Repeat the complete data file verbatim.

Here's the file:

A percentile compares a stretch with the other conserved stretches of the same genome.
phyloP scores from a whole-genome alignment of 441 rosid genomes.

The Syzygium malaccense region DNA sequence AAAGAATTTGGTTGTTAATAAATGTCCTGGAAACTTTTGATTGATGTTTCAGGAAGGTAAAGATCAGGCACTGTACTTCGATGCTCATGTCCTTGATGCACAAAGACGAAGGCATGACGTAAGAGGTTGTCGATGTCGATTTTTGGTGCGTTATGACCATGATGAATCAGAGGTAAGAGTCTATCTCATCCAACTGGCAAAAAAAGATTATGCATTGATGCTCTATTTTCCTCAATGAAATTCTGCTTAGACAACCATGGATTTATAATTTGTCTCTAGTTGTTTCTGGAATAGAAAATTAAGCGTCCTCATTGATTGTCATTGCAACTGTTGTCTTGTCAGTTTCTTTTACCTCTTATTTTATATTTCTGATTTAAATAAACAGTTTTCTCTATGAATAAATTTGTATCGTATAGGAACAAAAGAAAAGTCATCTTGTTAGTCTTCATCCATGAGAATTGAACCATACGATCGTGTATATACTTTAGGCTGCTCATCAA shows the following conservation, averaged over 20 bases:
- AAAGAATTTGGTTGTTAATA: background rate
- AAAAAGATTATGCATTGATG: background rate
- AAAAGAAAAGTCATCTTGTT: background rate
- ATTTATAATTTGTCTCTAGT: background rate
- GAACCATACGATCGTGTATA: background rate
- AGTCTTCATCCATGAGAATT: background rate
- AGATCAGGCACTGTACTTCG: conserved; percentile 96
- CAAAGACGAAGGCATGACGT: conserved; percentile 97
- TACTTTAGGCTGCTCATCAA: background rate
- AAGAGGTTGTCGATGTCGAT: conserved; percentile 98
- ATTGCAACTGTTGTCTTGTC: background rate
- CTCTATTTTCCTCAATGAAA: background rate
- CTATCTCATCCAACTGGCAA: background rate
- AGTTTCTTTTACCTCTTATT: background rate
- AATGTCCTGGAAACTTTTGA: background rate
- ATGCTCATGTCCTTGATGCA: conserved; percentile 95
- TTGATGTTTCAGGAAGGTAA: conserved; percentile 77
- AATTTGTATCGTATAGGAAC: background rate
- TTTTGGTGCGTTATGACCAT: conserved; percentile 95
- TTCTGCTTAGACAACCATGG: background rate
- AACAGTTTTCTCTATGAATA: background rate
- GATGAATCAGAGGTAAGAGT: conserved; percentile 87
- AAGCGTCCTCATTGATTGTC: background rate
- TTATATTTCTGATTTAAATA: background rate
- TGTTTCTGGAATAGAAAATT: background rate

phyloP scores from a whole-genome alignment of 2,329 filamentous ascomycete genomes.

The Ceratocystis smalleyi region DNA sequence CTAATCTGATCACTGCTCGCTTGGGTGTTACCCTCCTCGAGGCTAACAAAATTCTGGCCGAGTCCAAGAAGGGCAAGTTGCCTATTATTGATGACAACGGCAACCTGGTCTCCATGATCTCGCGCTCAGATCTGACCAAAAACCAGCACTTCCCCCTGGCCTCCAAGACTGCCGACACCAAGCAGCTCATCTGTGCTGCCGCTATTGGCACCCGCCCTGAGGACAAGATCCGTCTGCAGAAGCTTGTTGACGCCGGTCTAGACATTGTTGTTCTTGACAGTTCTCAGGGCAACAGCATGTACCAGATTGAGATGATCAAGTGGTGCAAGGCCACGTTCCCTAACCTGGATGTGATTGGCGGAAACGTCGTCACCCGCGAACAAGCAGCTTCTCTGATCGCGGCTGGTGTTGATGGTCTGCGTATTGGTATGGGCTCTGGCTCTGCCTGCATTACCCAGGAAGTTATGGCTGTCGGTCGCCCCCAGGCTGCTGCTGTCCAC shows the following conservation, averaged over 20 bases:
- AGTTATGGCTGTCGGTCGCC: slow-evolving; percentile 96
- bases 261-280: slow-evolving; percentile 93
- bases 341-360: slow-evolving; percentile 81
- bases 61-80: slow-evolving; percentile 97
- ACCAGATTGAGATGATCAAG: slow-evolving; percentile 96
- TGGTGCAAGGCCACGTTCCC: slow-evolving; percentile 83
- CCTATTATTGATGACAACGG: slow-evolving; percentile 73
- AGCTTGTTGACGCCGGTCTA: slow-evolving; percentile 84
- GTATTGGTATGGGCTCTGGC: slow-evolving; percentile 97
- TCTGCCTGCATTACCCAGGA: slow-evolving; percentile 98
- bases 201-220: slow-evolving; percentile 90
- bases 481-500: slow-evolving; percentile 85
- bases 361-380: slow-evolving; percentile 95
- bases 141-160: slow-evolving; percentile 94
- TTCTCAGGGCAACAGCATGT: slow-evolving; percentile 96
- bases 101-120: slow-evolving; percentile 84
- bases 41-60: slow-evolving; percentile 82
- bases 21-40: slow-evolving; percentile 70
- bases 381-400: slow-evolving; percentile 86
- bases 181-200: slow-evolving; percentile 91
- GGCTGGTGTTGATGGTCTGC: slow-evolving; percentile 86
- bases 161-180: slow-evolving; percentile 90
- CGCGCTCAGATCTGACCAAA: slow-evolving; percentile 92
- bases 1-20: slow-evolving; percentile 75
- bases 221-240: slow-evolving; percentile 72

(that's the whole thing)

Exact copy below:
A percentile compares a stretch with the other conserved stretches of the same genome.
phyloP scores from a whole-genome alignment of 441 rosid genomes.

The Syzygium malaccense region DNA sequence AAAGAATTTGGTTGTTAATAAATGTCCTGGAAACTTTTGATTGATGTTTCAGGAAGGTAAAGATCAGGCACTGTACTTCGATGCTCATGTCCTTGATGCACAAAGACGAAGGCATGACGTAAGAGGTTGTCGATGTCGATTTTTGGTGCGTTATGACCATGATGAATCAGAGGTAAGAGTCTATCTCATCCAACTGGCAAAAAAAGATTATGCATTGATGCTCTATTTTCCTCAATGAAATTCTGCTTAGACAACCATGGATTTATAATTTGTCTCTAGTTGTTTCTGGAATAGAAAATTAAGCGTCCTCATTGATTGTCATTGCAACTGTTGTCTTGTCAGTTTCTTTTACCTCTTATTTTATATTTCTGATTTAAATAAACAGTTTTCTCTATGAATAAATTTGTATCGTATAGGAACAAAAGAAAAGTCATCTTGTTAGTCTTCATCCATGAGAATTGAACCATACGATCGTGTATATACTTTAGGCTGCTCATCAA shows the following conservation, averaged over 20 bases:
- AAAGAATTTGGTTGTTAATA: background rate
- AAAAAGATTATGCATTGATG: background rate
- AAAAGAAAAGTCATCTTGTT: background rate
- ATTTATAATTTGTCTCTAGT: background rate
- GAACCATACGATCGTGTATA: background rate
- AGTCTTCATCCATGAGAATT: background rate
- AGATCAGGCACTGTACTTCG: conserved; percentile 96
- CAAAGACGAAGGCATGACGT: conserved; percentile 97
- TACTTTAGGCTGCTCATCAA: background rate
- AAGAGGTTGTCGATGTCGAT: conserved; percentile 98
- ATTGCAACTGTTGTCTTGTC: background rate
- CTCTATTTTCCTCAATGAAA: background rate
- CTATCTCATCCAACTGGCAA: background rate
- AGTTTCTTTTACCTCTTATT: background rate
- AATGTCCTGGAAACTTTTGA: background rate
- ATGCTCATGTCCTTGATGCA: conserved; percentile 95
- TTGATGTTTCAGGAAGGTAA: conserved; percentile 77
- AATTTGTATCGTATAGGAAC: background rate
- TTTTGGTGCGTTATGACCAT: conserved; percentile 95
- TTCTGCTTAGACAACCATGG: background rate
- AACAGTTTTCTCTATGAATA: background rate
- GATGAATCAGAGGTAAGAGT: conserved; percentile 87
- AAGCGTCCTCATTGATTGTC: background rate
- TTATATTTCTGATTTAAATA: background rate
- TGTTTCTGGAATAGAAAATT: background rate

phyloP scores from a whole-genome alignment of 2,329 filamentous ascomycete genomes.

The Ceratocystis smalleyi region DNA sequence CTAATCTGATCACTGCTCGCTTGGGTGTTACCCTCCTCGAGGCTAACAAAATTCTGGCCGAGTCCAAGAAGGGCAAGTTGCCTATTATTGATGACAACGGCAACCTGGTCTCCATGATCTCGCGCTCAGATCTGACCAAAAACCAGCACTTCCCCCTGGCCTCCAAGACTGCCGACACCAAGCAGCTCATCTGTGCTGCCGCTATTGGCACCCGCCCTGAGGACAAGATCCGTCTGCAGAAGCTTGTTGACGCCGGTCTAGACATTGTTGTTCTTGACAGTTCTCAGGGCAACAGCATGTACCAGATTGAGATGATCAAGTGGTGCAAGGCCACGTTCCCTAACCTGGATGTGATTGGCGGAAACGTCGTCACCCGCGAACAAGCAGCTTCTCTGATCGCGGCTGGTGTTGATGGTCTGCGTATTGGTATGGGCTCTGGCTCTGCCTGCATTACCCAGGAAGTTATGGCTGTCGGTCGCCCCCAGGCTGCTGCTGTCCAC shows the following conservation, averaged over 20 bases:
- AGTTATGGCTGTCGGTCGCC: slow-evolving; percentile 96
- bases 261-280: slow-evolving; percentile 93
- bases 341-360: slow-evolving; percentile 81
- bases 61-80: slow-evolving; percentile 97
- ACCAGATTGAGATGATCAAG: slow-evolving; percentile 96
- TGGTGCAAGGCCACGTTCCC: slow-evolving; percentile 83
- CCTATTATTGATGACAACGG: slow-evolving; percentile 73
- AGCTTGTTGACGCCGGTCTA: slow-evolving; percentile 84
- GTATTGGTATGGGCTCTGGC: slow-evolving; percentile 97
- TCTGCCTGCATTACCCAGGA: slow-evolving; percentile 98
- bases 201-220: slow-evolving; percentile 90
- bases 481-500: slow-evolving; percentile 85
- bases 361-380: slow-evolving; percentile 95
- bases 141-160: slow-evolving; percentile 94
- TTCTCAGGGCAACAGCATGT: slow-evolving; percentile 96
- bases 101-120: slow-evolving; percentile 84
- bases 41-60: slow-evolving; percentile 82
- bases 21-40: slow-evolving; percentile 70
- bases 381-400: slow-evolving; percentile 86
- bases 181-200: slow-evolving; percentile 91
- GGCTGGTGTTGATGGTCTGC: slow-evolving; percentile 86
- bases 161-180: slow-evolving; percentile 90
- CGCGCTCAGATCTGACCAAA: slow-evolving; percentile 92
- bases 1-20: slow-evolving; percentile 75
- bases 221-240: slow-evolving; percentile 72